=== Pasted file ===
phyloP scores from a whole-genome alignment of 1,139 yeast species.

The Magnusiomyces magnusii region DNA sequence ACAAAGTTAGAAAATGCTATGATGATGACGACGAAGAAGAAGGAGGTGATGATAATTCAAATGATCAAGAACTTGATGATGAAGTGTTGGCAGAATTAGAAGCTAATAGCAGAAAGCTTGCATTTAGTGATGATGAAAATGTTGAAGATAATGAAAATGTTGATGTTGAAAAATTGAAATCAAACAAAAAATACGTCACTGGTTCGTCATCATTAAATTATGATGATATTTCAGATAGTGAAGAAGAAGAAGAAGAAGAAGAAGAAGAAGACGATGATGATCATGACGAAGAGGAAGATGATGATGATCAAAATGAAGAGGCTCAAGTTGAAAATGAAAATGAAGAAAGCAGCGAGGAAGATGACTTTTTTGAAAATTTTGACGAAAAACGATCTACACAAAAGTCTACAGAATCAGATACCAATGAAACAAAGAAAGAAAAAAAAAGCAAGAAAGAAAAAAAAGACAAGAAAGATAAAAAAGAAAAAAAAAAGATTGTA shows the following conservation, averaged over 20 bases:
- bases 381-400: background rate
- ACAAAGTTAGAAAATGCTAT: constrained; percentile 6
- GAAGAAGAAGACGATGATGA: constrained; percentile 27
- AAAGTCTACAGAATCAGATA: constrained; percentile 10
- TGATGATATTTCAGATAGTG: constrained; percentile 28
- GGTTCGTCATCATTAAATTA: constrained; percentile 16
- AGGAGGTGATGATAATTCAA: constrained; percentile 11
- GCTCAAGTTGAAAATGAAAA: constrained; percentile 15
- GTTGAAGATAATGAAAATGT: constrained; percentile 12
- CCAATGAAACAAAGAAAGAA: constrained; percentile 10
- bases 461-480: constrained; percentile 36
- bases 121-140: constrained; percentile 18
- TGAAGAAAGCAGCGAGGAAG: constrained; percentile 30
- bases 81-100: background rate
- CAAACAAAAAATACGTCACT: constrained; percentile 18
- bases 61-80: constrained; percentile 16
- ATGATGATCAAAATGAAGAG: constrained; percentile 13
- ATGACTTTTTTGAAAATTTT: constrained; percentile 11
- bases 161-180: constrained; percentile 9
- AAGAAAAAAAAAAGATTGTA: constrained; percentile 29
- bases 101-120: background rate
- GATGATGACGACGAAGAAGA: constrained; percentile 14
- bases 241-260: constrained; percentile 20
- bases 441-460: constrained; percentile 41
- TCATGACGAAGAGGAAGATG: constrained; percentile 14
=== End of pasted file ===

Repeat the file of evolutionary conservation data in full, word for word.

phyloP scores from a whole-genome alignment of 1,139 yeast species.

The Magnusiomyces magnusii region DNA sequence ACAAAGTTAGAAAATGCTATGATGATGACGACGAAGAAGAAGGAGGTGATGATAATTCAAATGATCAAGAACTTGATGATGAAGTGTTGGCAGAATTAGAAGCTAATAGCAGAAAGCTTGCATTTAGTGATGATGAAAATGTTGAAGATAATGAAAATGTTGATGTTGAAAAATTGAAATCAAACAAAAAATACGTCACTGGTTCGTCATCATTAAATTATGATGATATTTCAGATAGTGAAGAAGAAGAAGAAGAAGAAGAAGAAGAAGACGATGATGATCATGACGAAGAGGAAGATGATGATGATCAAAATGAAGAGGCTCAAGTTGAAAATGAAAATGAAGAAAGCAGCGAGGAAGATGACTTTTTTGAAAATTTTGACGAAAAACGATCTACACAAAAGTCTACAGAATCAGATACCAATGAAACAAAGAAAGAAAAAAAAAGCAAGAAAGAAAAAAAAGACAAGAAAGATAAAAAAGAAAAAAAAAAGATTGTA shows the following conservation, averaged over 20 bases:
- bases 381-400: background rate
- ACAAAGTTAGAAAATGCTAT: constrained; percentile 6
- GAAGAAGAAGACGATGATGA: constrained; percentile 27
- AAAGTCTACAGAATCAGATA: constrained; percentile 10
- TGATGATATTTCAGATAGTG: constrained; percentile 28
- GGTTCGTCATCATTAAATTA: constrained; percentile 16
- AGGAGGTGATGATAATTCAA: constrained; percentile 11
- GCTCAAGTTGAAAATGAAAA: constrained; percentile 15
- GTTGAAGATAATGAAAATGT: constrained; percentile 12
- CCAATGAAACAAAGAAAGAA: constrained; percentile 10
- bases 461-480: constrained; percentile 36
- bases 121-140: constrained; percentile 18
- TGAAGAAAGCAGCGAGGAAG: constrained; percentile 30
- bases 81-100: background rate
- CAAACAAAAAATACGTCACT: constrained; percentile 18
- bases 61-80: constrained; percentile 16
- ATGATGATCAAAATGAAGAG: constrained; percentile 13
- ATGACTTTTTTGAAAATTTT: constrained; percentile 11
- bases 161-180: constrained; percentile 9
- AAGAAAAAAAAAAGATTGTA: constrained; percentile 29
- bases 101-120: background rate
- GATGATGACGACGAAGAAGA: constrained; percentile 14
- bases 241-260: constrained; percentile 20
- bases 441-460: constrained; percentile 41
- TCATGACGAAGAGGAAGATG: constrained; percentile 14